Jan 17, 2020
Comparative Race and Ethnic Studies (CRES) is an interdisciplinary concentration that brings together a wide range of courses in the humanities and social sciences with a comparative critical focus on racial and ethnic formations, relations, and experiences. The CRES concentrator engages with the ways race and ethnicity have been and continue to be powerful social and political forces, and how they intersect with other structures of identity formation, such as class, gender, sexuality, nationality, and legal status. The concentration allows students to compare U.S. experiences along the racial and ethnic axes with those of other racially and ethnically diverse countries in Africa, the Americas, Asia, Europe, and the Middle East, past and present.
Students fulfilling the Comparative Race and Ethnic Studies concentration are required to take a minimum of six courses that carry the CRES attribute, including at least two courses in the humanities and two courses in the social sciences. At least one course must focus on race and ethnicity within the United States, and at least one must have a non-U.S. focus.
The undergraduate concentration requirements are distributed over three components as follows:
1. One Comparative Course that offers a comparative perspective on race and/or ethnicity.
2. Four Elective Courses selected from both the humanities and the social sciences. At least two electives must be at the 200-level.
3. One Advanced Seminar Course approved by the student’s adviser.
The Comparative Courses in CRES introduce students to comparative perspectives on race and/or ethnicity either within or outside the United States.
Students may select from any the following Comparative Courses to fulfill this requirement:
Elective Courses in CRES are intended to expose students to a breadth of disciplinary perspectives on race and/or ethnic studies. Courses carrying the CRES attribute are offered in the Departments of English; Geography; History; International Development and Social Change; Language, Literature and Culture; Political Science; Psychology; Sociology; and Visual and Performing Arts.
*Always check the course grid for new CRES courses each semester. Note that special topics or capstone courses in other departments may carry an CRES attribute only when the topic is relevant to the CRES concentration (for example, HIST 268 - Special Topics).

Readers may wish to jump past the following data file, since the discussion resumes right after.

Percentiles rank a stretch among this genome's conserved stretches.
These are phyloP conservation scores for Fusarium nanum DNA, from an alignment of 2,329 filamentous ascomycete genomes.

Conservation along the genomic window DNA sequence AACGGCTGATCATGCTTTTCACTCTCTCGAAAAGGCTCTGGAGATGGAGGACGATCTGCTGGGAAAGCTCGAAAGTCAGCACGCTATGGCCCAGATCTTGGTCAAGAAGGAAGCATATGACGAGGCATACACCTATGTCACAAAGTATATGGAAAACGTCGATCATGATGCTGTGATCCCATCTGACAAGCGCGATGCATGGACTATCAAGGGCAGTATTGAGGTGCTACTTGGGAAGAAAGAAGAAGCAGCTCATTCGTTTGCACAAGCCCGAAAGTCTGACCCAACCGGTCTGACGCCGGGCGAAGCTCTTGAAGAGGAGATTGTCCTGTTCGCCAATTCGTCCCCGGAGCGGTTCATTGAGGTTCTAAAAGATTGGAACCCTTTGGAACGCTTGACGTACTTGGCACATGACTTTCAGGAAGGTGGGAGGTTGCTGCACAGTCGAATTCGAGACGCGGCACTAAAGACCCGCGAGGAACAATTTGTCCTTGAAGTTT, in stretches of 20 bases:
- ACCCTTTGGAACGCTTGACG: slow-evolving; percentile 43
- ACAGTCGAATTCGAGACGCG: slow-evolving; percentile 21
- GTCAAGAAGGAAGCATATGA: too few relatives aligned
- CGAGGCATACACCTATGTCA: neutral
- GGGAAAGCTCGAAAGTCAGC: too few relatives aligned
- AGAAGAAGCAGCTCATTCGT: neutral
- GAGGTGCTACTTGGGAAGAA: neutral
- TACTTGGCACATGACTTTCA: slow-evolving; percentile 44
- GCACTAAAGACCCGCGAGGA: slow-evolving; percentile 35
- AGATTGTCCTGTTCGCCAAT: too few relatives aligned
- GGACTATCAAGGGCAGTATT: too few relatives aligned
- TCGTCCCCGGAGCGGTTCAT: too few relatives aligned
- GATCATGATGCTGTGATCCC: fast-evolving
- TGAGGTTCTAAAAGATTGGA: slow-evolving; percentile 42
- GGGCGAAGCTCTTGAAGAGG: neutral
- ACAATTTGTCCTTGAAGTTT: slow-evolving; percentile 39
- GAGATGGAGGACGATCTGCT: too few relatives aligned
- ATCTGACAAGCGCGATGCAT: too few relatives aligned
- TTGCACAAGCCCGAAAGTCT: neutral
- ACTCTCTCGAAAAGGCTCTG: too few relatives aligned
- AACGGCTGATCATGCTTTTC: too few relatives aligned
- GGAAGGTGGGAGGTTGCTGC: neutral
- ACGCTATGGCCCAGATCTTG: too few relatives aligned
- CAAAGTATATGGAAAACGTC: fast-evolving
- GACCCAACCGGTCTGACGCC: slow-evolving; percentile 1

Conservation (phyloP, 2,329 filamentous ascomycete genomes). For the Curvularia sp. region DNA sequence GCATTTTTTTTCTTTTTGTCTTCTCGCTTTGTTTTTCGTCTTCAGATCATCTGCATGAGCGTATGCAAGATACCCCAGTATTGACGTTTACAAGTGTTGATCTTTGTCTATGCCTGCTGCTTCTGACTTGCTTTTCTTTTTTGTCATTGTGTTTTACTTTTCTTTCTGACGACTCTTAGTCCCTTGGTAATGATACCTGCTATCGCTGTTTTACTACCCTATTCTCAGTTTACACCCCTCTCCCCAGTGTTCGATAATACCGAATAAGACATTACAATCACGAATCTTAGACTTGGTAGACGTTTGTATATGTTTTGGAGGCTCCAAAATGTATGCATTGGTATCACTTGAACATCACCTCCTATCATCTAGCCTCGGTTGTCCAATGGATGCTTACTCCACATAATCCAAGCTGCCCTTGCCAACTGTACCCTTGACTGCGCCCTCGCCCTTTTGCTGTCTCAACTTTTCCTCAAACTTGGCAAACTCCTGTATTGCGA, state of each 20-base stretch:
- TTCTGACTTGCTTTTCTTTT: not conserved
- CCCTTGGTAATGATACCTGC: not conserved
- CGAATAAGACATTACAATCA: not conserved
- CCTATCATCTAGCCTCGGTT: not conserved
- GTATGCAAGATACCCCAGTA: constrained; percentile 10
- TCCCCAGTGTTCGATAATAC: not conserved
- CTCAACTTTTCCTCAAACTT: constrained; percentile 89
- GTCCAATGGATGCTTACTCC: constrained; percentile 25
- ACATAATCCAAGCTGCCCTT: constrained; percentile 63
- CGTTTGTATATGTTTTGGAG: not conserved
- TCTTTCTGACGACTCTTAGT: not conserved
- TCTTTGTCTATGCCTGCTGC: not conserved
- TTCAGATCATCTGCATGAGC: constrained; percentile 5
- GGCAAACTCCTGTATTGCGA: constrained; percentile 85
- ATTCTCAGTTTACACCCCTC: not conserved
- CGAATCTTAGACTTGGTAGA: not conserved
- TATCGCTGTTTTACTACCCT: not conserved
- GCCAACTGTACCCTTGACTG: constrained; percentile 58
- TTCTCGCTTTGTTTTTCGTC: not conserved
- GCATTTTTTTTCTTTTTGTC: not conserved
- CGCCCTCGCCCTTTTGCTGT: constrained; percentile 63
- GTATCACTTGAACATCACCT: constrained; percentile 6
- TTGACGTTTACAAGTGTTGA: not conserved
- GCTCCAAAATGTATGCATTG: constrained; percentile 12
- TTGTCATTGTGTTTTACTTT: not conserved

Elective Courses offered within the last 2 Academic Years include:
Social Science Courses
- EDUC 152 - Complexities of Urban Schooling
- EDUC 153 - Participatory (Action) Research with Youth
- EDUC 227 - Culture, Language, and Education
- EDUC 254 - Education in Film: Media Representations of Race, Class, Gender & Schooling
- EDUC 281 - Critical Pedagogies
- GEOG 020 - American Cities: Changing Spaces, Community Places
- GEOG 090 - Native Americans, Land and Natural Resources
- GEOG 179 - Global and Local Environmental Justice
- GEOG 248 - Social Justice and the City
- GEOG 280 - Urban Ecology: Cities as Ecosystems
- ID 120 - Introduction to Socio-Cultural Anthropology
- ID 227 - Ideologies of Race in Development
- ID 291 - Displacement and Development in the Contemporary World.
- IDND 140 - Race, Health, and Social Justice in United States History
- IDND 200 - Advanced Topics in Gender, Race, and Area Studies
- PSCI 171 - Urban Politics: People, Power and Conflict in U.S. Cities
- PSCI 174 - Middle East Politics
- PSCI 214 - Mass Murder and Genocide Under Communism
- PSCI 290 - U.S. - Latin American Relations - Capstone Seminar
- PSYC 203 - Research in Stigma, Intersectionality, and Health
- PSYC 232 - Research in Community
- PSYC 240 - Race and Racism: Theory and Experiences
- PSYC 156 - Cultural Psychology
- PSYC 225 - Research on Intergroup Conflict and Cooperation
- PSYC 281 - Understanding and Addressing Mental Healthcare Disparities in the U.S.
- SOC 125 - Cities and Suburbs
- SOC 137 - Race and Ethnicity Across Borders: Comparing the Local and Global
- SOC 200 - Class, Status and Power
- SOC 252 - Race and American Society
- SOC 260 - Roots and Routes: Immigrants, Diasporas and Travel
- SOC 265 - Social Movements: Quest for Justice
Advanced Seminar Courses
The Advanced Seminar Course is intended to serve as a culminating research experience that allows students to synthesize the knowledge and methodologies accumulated throughout their CRES experience
*Courses from the Comparative and Elective Course lists may fulfill the Advanced Seminar Course requirement with permission from the student’s adviser. Note that special topics or capstone courses in other departments may also carry an CRES attribute only when the topic is relevant to the CRES concentration (for example, HIST 268 - Special Topics). Always check the course grid for new CRES courses each semester.
Suggested Advanced Seminar Courses include, but are not limited to:
María Acosta Cruz, Ph.D.
Belen Atienza, Ph.D
Parminder Bhachu, Ph.D.
Ramon Borges-Mendes, Ph.D.
Esteban Cardemil, Ph.D.
Mark Davidson, Ph.D.
Eric DeMeulenaere, Ph.D.
Debórah Dwork, Ph.D.
Anita Hausermann Fabos, Ph.D.
Rachel Falmange, Ph.D.
Odile Ferly, Ph.D.
Everett Fox, Ph.D.
Janette Greenwood, Ph.D.
Betsy P. Huang, Ph.D. - Co-Director
Esther Jones, Ph.D.
Lisa Kasmer, PhD.
Willem Klooster, Ph.D.
Thomas Kuehne, Ph.D.
Stephen M. Levin, Ph.D.
Olga Litvak, Ph.D.
Deborah Martin, Ph.D.
John M. Palella, Ph.D - Co-Director
Jie Park, Ph.D.
Paul W. Posner, Ph.D.
Ousmane Power-Greene, Ph.D.
Amy Richter, Ph.D.
Raphael Rogers, Ph.D.
Marianne Sarkis, Ph.D.
Valerie Sperling, Ph.D.
Ora Szekely, Ph.D.
Shelly Tenenbaum, Ph.D.
Johanna Vollahrdt, Ph.D.
Kristen Williams, Ph.D.